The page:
Ancient Greece Gives Us “A World of Emotions”
The ancient Greeks were well acquainted with representing intense emotions . . . Love, hate, joy, sadness, fear, pity, confidence, jealousy, and hope are some of the emotions reflected in the pieces on display in “A World of Emotions: Ancient Greece, 700 B.C.–200 A.D.,” at the Onassis Cultural Center until June 24, 2017. . . . We do not really know how the ancient Greeks felt, but their literature, philosophy, and artifacts show us how they represented emotions. Each of the more than 130 pieces on display tells a story that helps us understand our own.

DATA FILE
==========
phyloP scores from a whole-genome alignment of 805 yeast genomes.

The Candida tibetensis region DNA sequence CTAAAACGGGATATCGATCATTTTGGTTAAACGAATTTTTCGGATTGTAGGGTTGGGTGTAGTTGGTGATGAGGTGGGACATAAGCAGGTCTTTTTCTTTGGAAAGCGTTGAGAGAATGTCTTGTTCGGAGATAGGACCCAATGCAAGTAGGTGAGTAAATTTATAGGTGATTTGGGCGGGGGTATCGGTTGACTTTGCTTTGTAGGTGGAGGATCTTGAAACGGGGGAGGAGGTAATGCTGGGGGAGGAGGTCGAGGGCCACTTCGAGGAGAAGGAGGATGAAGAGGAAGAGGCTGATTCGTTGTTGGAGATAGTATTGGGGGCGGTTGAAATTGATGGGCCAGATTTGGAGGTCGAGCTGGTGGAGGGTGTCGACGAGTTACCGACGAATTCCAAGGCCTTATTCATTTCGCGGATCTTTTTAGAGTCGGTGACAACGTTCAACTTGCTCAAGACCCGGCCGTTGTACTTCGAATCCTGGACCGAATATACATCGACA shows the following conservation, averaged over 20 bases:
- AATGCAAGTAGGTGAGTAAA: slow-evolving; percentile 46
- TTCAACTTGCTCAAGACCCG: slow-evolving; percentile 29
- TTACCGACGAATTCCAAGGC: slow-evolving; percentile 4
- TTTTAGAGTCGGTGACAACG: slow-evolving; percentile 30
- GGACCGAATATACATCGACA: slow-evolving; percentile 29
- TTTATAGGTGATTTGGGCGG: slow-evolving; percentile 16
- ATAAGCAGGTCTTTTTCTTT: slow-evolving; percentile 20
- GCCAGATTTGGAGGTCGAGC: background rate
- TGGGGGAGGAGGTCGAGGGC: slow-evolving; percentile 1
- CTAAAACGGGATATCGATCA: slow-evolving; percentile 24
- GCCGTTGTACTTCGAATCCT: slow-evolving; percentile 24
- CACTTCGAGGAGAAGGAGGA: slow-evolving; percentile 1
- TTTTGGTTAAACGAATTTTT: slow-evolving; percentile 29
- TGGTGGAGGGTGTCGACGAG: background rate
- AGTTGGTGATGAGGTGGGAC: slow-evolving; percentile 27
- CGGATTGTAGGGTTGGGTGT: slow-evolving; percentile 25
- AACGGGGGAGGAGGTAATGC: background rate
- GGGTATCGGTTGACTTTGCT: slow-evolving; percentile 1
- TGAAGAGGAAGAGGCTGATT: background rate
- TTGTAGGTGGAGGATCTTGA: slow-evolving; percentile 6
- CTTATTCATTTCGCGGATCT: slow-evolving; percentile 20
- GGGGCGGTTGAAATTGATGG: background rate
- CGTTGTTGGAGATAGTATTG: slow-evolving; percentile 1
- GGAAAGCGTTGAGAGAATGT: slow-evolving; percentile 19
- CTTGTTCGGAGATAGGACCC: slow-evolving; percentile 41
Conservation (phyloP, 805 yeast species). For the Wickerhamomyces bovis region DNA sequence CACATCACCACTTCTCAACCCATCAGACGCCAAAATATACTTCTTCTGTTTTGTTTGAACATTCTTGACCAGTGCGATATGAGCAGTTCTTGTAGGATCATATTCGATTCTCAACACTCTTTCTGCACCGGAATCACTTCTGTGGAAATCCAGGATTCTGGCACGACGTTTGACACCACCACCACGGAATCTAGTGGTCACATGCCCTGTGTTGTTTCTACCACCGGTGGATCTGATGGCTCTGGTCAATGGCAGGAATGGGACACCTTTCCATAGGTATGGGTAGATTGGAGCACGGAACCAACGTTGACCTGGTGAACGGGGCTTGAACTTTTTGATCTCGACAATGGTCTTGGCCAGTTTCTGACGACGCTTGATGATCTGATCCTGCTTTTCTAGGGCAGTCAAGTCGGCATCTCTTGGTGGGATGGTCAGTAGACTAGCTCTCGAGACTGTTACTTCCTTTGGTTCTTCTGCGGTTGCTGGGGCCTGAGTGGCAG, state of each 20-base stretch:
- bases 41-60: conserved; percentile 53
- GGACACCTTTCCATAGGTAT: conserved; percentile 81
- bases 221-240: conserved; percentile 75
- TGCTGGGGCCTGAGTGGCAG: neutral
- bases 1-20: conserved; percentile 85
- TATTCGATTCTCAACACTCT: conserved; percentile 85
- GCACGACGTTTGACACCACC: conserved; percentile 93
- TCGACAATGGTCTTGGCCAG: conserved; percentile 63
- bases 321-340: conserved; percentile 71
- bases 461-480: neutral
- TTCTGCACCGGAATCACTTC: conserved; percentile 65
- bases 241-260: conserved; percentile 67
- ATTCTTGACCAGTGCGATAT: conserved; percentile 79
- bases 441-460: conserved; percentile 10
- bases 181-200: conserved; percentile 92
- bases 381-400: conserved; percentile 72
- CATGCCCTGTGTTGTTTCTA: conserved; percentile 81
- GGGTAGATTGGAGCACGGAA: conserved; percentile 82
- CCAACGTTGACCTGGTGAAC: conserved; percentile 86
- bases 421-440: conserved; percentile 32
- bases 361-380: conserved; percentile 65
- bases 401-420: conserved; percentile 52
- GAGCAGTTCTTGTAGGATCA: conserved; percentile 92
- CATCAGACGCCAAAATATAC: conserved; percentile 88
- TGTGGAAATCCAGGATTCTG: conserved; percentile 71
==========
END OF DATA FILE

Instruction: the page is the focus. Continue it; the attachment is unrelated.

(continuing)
The ancient writers “understood that emotions necessarily involve judgments and beliefs. . . . In a word, emotions are profoundly rational,” said Angelos Chaniotis, cocurator of the exhibit and Professor in the School of Historical Studies, “To be angry you need to make a judgment about the motives of the other person; if you change your view about these, then the emotion changes as well. Emotions require thinking, and thinking of a very human kind. The ancient writers understood this very well.”
Read more at the Epoch Times.